The Disraeli Room

The Disraeli Room

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A new democracy in a new Britain? – a view from Leeds

25th September 2014

I have been very excited by the way in which the Scottish referendum campaign engaged people in a discussion about feelings of powerlessness and how to regain democratic control over decisions about their lives made by a centralised and seemingly unaccountable London-centric elite. In particular, I think that we must harness that energy to build democratic consent for directly elected sub-national governance as close as possible to the people and that has reserved powers not just to control budgets allocated from a federal (UK wide) level but also to raise and spend its own revenues.

As well as opportunities however, I feel that these developments also present dangers. From above, there is a danger that the lessons of voters engaged by new, different and grassroots approaches to democratic engagement will be missed and an approach to devolution that most suits those who already hold power will be imposed on us. At a more local level, there is a danger that this energy for change will be exploited by UKIP and far right organisations who will try to divide communities by appealing to notions of identity based on accidents of birth. My fear for Yorkshire in particular is that our strong sense of cultural identity will become exclusive in nature – to me, governance must be based on anyone who lives there and be welcoming to anyone who wants to live there and make it a success.

For these reasons I believe that we need to quickly decide in each area what we want and then build coalitions in those areas to demand nothing less. The future governance of the UK must come up from the people and not simply be a continuation of our futures, including our system of governance, being determined by a London-centric establishment that has not well served those of us outside London’s commuter belt (nor the least powerful members of society within London itself).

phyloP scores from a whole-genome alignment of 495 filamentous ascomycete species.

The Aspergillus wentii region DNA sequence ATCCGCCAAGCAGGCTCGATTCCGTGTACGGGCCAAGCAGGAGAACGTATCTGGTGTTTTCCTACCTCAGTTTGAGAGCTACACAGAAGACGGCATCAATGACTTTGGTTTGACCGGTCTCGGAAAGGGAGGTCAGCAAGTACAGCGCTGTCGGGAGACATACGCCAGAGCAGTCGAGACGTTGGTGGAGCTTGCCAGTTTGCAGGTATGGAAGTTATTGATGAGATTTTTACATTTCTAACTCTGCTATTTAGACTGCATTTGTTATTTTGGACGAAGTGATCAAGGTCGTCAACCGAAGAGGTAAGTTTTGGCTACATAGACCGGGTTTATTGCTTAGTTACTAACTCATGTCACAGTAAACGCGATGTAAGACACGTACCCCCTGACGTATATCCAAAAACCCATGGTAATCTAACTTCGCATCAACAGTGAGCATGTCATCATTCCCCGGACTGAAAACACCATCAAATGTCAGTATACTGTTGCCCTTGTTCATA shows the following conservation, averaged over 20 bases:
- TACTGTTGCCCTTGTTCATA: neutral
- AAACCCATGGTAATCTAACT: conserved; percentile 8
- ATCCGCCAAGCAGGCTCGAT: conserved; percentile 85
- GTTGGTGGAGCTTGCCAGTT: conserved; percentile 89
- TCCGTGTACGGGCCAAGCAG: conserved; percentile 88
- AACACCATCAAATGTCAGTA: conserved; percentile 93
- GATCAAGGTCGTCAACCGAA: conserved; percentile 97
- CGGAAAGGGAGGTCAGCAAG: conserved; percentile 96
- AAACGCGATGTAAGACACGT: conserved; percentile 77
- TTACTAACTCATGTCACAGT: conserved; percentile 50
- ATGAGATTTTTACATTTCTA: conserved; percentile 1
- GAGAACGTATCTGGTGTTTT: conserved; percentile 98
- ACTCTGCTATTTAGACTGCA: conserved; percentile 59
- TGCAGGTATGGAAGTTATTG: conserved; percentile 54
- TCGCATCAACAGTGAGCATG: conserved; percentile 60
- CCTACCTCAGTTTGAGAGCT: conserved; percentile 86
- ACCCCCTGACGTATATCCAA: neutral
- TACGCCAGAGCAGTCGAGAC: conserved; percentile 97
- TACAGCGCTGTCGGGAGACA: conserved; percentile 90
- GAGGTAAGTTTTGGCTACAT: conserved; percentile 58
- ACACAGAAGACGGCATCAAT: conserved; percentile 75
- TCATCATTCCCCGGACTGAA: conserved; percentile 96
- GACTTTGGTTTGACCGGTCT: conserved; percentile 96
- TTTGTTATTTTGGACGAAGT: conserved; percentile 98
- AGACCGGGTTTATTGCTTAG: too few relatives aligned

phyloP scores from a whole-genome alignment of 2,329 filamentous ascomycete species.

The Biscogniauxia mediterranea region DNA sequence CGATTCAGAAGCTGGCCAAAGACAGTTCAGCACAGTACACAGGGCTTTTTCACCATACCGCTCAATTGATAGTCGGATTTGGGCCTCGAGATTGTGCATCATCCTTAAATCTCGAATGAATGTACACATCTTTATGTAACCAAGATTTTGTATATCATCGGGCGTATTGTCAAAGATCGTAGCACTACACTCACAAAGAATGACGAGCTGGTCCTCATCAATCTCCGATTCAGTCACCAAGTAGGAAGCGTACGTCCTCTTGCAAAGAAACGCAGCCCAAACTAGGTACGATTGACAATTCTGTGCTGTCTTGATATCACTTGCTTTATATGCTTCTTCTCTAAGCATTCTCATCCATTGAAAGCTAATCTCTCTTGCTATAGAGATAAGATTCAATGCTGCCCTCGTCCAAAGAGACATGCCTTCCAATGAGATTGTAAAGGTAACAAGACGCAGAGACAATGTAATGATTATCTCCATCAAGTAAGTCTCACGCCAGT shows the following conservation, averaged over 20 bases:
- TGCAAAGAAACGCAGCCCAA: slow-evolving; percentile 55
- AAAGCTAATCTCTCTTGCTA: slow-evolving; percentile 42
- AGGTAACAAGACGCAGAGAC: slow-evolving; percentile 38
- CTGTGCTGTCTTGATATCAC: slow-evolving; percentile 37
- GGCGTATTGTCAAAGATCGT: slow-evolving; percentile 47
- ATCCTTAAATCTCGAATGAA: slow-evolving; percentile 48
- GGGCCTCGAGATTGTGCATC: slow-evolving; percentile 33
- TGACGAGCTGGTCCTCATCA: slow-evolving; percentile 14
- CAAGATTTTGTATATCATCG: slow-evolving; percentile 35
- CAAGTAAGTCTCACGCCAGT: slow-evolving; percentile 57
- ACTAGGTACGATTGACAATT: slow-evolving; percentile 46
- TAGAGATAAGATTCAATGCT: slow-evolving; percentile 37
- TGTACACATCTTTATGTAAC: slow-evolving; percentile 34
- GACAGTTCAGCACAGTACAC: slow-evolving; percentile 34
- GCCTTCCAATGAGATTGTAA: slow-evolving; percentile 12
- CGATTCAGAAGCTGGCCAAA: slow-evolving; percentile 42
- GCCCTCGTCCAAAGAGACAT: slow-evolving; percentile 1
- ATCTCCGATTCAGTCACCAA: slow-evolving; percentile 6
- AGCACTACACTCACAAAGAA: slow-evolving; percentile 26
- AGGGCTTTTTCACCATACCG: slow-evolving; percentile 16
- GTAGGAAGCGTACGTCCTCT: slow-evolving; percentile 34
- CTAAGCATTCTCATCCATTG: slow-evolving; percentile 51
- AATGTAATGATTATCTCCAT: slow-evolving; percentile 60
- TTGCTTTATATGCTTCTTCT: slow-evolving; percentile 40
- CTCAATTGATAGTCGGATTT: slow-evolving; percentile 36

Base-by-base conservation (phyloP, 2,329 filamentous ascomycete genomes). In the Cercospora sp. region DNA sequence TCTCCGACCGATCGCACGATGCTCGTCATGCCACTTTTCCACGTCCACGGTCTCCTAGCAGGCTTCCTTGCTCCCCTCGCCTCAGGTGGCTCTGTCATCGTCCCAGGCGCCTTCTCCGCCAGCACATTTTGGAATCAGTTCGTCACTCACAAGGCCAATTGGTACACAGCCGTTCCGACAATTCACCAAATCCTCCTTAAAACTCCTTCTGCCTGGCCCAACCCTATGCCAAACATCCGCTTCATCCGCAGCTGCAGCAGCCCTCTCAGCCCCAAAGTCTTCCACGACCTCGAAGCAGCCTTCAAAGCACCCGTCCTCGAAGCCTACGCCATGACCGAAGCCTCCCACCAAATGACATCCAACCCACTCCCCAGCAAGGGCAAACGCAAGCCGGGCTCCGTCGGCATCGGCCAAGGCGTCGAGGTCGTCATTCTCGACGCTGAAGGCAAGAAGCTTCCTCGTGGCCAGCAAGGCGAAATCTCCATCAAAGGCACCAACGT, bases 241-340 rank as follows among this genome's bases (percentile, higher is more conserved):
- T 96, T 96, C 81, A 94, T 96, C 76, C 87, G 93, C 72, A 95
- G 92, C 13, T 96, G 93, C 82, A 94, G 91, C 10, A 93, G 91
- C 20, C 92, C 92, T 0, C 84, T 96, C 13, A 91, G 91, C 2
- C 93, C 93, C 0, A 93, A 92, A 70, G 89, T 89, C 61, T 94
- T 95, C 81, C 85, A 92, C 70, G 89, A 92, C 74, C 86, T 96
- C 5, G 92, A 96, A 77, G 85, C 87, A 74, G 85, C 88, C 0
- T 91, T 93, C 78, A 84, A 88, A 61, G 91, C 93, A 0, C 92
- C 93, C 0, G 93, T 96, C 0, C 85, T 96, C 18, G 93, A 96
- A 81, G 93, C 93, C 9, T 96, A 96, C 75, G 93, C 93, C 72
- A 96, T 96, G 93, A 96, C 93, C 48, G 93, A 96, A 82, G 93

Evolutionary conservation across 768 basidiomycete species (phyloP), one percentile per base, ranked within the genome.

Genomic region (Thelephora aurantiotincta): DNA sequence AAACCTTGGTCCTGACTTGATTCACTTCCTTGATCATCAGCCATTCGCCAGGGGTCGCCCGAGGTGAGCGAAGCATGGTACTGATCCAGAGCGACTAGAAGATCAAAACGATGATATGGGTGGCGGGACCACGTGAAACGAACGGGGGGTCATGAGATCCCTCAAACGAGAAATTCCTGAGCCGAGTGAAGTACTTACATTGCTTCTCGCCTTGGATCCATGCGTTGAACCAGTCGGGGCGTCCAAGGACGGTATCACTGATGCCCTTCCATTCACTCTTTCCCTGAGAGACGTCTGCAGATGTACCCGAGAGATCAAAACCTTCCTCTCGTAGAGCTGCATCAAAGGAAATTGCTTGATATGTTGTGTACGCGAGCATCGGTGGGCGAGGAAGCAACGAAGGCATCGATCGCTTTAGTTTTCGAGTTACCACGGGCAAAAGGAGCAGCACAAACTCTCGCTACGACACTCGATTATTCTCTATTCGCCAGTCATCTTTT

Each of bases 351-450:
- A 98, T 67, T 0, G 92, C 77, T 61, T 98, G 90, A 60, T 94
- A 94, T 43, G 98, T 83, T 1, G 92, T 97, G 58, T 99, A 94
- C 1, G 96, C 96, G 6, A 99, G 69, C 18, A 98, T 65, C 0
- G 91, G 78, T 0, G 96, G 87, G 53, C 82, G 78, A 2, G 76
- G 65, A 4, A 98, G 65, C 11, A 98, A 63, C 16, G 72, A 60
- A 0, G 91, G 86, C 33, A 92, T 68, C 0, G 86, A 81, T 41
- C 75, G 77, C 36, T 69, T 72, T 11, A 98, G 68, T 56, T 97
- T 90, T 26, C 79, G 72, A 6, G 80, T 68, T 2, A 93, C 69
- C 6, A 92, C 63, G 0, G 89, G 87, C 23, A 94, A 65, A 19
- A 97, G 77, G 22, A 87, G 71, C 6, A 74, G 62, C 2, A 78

Two of these key demands from my perspective must be that:

  • We develop a federal system of governance for all of the the UK at the same time, recognising that people in Mansfield and Plymouth are just as disenfranchised from power as in Northern England and Cornwall. Equally those in East Anglia and the South-East should have the opportunity to be part of a London centred region if they prefer to maintain that relationship over more locally based structures. We must avoid the trap of undermining our democracy with equivalents of the West Lothian question and the envy of those in Northern England at the ability of those just north of the border to make decisions about the costs of personal care and higher education.
  • We resist all moves towards an English parliament which by its very nature would concentrate even more power over areas far from London in the hands of those based in London. We must never allow the democratic rejection of a North East Assembly with no real powers to be used as an example of how people want England wide rather than sub-national governance. Scotland’s electorate were engaged by questions of governance with powers, everyone else in the UK should have the right to vote on bringing similar powers closer to a geographic population of a similar size.

Based on this, I think there are three options for my own area, Leeds (and I would be interested to know what people think are the preferred options for their own area):